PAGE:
Throughout its extensive running length, ‘All Melody’ bristles with life. From the choral vocals of ‘Human Range’, which rise and fall in dramatic waves, to the intense woodwinds of ‘Sunson’, it’s Frahm’s most intricate, human work to date. “I realised this yesterday,” he begins, reflecting on the perfect silence of his new studio, before a London bus roars past the window, right on cue. “In London, or New York, there's always a sound, wherever you are. There's so much less room for the music. That's a part of Germany: the desire for quietness. Bathrooms have no fans; houses don't have loud ACs. A lot of why people like Berlin so much is that they love the acoustics of it. I realise it so much. Coming back to Berlin from New York or London, it feels so soundproof.”

Though it flows seamlessly, ‘All Melody’ is still a chunky listen, and Nils notes the current irregularity of listeners sitting down and digesting a 75-minute album with no distractions. It places him slightly out of step with the current climate, but his refusal to be swayed by listening trends is a concrete one.

“We're in a time where singles are important,” he states, tracking the landscape from “7s in gas station jukeboxes through the age of the long player and now to streaming services and playlists. “What will it be in 10 or 20 years?” he asks, one of a host of rhetorical questions he poses and then answers almost immediately. “My feeling is that we will appreciate the album again. It's a great format. We need to give a little bit of time to have a musical experience of a certain depth. You cannot make a musical journey in one minute thirty. Making good albums is really hard.”

In step with his music sounding largely timeless, an appreciation of the future is at the heart of ‘All Melody’, even if it brought about some disagreements when arriving at the finer details of finishing the album. “I don't want to have this squashed, loud album which doesn't sound right to my ears, just because of Spotify's technicalities,” the composer replied to being asked to alter the master of the album to better coincide with the streaming service’s algorithm, which modifies the volume of the songs.

“Who will think about that in 50 years,” he reflects now, “when someone picks up the record in a flea market, and says 'Wow, this is really old! Let's listen to it!' and brings it home and thinks 'Oh, this sounds horrible!' because it was created in the days when everyone mastered for laptops, iPads and Spotify. And I can say 'Well a few people didn't! Listen to this - it sounds amazing!' The only way I'm having success in my own way is because I'm doing the opposite from what is asked [of musicians] at the moment. If I look back at any success I have, I can say that it happened because I was never compromising.”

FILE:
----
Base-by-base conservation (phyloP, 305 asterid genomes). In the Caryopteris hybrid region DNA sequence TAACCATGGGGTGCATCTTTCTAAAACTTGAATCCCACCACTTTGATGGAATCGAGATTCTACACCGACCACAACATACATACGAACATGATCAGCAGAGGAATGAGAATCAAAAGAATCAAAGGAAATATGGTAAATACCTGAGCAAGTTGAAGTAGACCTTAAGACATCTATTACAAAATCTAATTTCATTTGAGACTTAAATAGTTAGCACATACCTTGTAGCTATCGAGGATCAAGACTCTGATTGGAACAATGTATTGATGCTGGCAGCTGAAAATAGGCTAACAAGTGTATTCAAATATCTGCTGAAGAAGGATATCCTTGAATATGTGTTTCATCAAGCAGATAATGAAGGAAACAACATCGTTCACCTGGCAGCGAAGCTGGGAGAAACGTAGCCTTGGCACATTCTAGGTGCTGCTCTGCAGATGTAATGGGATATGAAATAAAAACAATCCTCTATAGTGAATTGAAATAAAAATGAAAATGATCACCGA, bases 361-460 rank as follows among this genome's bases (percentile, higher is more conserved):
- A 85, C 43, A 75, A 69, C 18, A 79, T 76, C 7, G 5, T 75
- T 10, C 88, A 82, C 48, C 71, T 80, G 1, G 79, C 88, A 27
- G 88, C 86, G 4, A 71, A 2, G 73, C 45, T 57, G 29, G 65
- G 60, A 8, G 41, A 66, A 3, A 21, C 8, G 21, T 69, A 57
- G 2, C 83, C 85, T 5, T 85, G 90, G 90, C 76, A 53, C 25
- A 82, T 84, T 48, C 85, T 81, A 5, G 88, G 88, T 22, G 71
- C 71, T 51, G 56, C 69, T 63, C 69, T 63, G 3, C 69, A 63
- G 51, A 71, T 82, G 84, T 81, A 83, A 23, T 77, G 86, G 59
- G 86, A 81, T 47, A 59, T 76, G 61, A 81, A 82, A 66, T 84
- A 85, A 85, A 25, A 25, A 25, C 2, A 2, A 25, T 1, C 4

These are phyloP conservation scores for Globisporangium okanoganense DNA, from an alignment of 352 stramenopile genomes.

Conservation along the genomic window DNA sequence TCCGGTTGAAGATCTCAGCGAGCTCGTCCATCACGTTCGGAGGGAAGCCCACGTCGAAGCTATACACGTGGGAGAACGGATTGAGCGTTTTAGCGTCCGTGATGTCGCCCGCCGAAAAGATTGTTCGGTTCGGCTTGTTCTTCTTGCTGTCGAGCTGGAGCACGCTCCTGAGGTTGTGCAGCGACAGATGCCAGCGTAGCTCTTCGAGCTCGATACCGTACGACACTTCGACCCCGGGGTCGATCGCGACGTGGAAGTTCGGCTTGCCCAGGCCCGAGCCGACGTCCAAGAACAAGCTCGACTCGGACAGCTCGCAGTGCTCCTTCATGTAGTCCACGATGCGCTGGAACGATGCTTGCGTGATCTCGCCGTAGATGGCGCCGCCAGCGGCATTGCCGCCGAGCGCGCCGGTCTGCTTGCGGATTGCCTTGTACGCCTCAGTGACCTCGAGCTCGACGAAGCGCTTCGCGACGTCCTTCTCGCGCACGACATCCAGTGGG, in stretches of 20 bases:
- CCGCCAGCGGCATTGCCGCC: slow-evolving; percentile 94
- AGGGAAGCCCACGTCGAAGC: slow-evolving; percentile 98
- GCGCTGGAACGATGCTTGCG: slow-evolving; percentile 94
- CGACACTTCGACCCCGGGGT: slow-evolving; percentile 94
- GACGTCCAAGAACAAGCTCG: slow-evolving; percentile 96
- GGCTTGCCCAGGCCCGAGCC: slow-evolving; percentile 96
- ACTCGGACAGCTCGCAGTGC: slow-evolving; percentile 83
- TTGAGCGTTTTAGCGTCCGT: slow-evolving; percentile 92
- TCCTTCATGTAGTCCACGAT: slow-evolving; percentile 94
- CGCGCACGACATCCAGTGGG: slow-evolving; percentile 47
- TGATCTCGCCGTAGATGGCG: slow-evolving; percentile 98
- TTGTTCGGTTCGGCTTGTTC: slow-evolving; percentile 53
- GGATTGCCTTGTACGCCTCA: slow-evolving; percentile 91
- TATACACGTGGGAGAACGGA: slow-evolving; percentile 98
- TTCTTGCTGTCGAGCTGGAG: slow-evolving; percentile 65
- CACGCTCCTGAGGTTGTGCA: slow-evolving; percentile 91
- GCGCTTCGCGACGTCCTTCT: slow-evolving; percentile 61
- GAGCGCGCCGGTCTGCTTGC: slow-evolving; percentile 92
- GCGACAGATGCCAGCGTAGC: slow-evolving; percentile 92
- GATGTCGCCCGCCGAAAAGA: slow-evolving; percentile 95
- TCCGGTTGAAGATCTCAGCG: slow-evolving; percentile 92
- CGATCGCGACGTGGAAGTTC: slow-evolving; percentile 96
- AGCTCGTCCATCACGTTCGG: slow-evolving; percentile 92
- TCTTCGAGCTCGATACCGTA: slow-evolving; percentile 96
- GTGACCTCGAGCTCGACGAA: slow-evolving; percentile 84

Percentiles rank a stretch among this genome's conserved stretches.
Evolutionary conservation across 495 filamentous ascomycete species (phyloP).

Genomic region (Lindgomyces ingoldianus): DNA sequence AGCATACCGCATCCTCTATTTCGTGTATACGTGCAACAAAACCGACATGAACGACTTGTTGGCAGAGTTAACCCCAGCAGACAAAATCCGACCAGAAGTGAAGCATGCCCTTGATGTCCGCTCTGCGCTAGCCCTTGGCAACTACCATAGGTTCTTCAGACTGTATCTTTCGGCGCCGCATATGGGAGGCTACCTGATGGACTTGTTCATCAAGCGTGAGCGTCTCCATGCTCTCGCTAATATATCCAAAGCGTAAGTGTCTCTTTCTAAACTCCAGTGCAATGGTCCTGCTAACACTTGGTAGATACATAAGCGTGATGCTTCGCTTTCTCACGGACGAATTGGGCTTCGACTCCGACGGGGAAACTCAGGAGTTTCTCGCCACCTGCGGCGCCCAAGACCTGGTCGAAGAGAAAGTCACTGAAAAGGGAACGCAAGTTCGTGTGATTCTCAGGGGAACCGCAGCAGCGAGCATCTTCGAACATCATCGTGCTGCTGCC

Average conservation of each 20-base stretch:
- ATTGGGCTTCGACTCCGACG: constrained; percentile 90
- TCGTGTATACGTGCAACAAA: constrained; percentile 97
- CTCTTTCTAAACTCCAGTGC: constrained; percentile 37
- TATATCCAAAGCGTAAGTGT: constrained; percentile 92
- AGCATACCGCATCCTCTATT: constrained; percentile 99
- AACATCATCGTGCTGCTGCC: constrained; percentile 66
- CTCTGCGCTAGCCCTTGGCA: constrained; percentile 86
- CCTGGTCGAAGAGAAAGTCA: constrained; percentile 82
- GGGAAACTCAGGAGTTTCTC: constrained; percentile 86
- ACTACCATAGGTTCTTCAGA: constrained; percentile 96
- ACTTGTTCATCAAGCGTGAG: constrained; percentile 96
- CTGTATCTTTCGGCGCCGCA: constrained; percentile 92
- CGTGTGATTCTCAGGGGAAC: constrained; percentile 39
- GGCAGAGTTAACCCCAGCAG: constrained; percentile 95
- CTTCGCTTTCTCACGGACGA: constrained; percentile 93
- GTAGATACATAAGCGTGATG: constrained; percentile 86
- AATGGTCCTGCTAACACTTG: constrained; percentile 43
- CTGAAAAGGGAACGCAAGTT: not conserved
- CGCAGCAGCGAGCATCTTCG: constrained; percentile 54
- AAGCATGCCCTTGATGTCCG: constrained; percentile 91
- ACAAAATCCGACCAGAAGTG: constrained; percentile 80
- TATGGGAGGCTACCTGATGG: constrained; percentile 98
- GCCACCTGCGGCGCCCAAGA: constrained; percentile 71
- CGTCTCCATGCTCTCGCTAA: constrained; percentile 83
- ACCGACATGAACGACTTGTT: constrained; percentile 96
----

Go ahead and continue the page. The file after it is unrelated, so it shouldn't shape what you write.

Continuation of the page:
Nils Frahm on making music that lasts

“What will it be in 10 or 20 years? My feeling is that we will appreciate the album again.”

“Absolutely,” Frahm replies firmly, the first time his voice is even slightly raised, asked if he’s happy with listeners digesting his music but learning nothing about the man behind it. “I hope that is the main focus. If people feel like they need to see more of the person to like the music, then a lot of music would probably be ruined. Like, hey, Beethoven was probably a crazy neighbour.”

“In the 20th century, we reached a point where it all became a bit too much,” he expands. “We lost god, and lost a belief in something higher, and what remained were superstars. Superstars are never god-like; they're still human, and deep down we know they are not really better than us. With Michael Jackson, with Fleetwood Mac, with Queen and all of these huge stars, I feel like we were participating in some sort of irony: how could we turn certain humans into gods? They're not perfect at all.”

Though his refusal to conform to widespread changes in ideas and listening habits might look like it threatens to push the composer into irrelevance, it’s the determination with which he sticks to his guns on ‘All Melody’ that makes his draw so strong, and his perch at the very top of the neo-classical world so stable.

“I feel like it's the most interesting time in music and culture right now,” he reasserts, far from shunning any forward movement in favour of romanticising the past, “because we have the internet, and a new self-understanding of a society which is no longer willing to turn silly humans into gods. We can focus more on the content now, and less on the glitter.”

Nils Frahm’s new album ‘All Melody’ is out 26th January via Erased Tapes.

Photo: Alexander Schneider

Tags: Nils Frahm, Features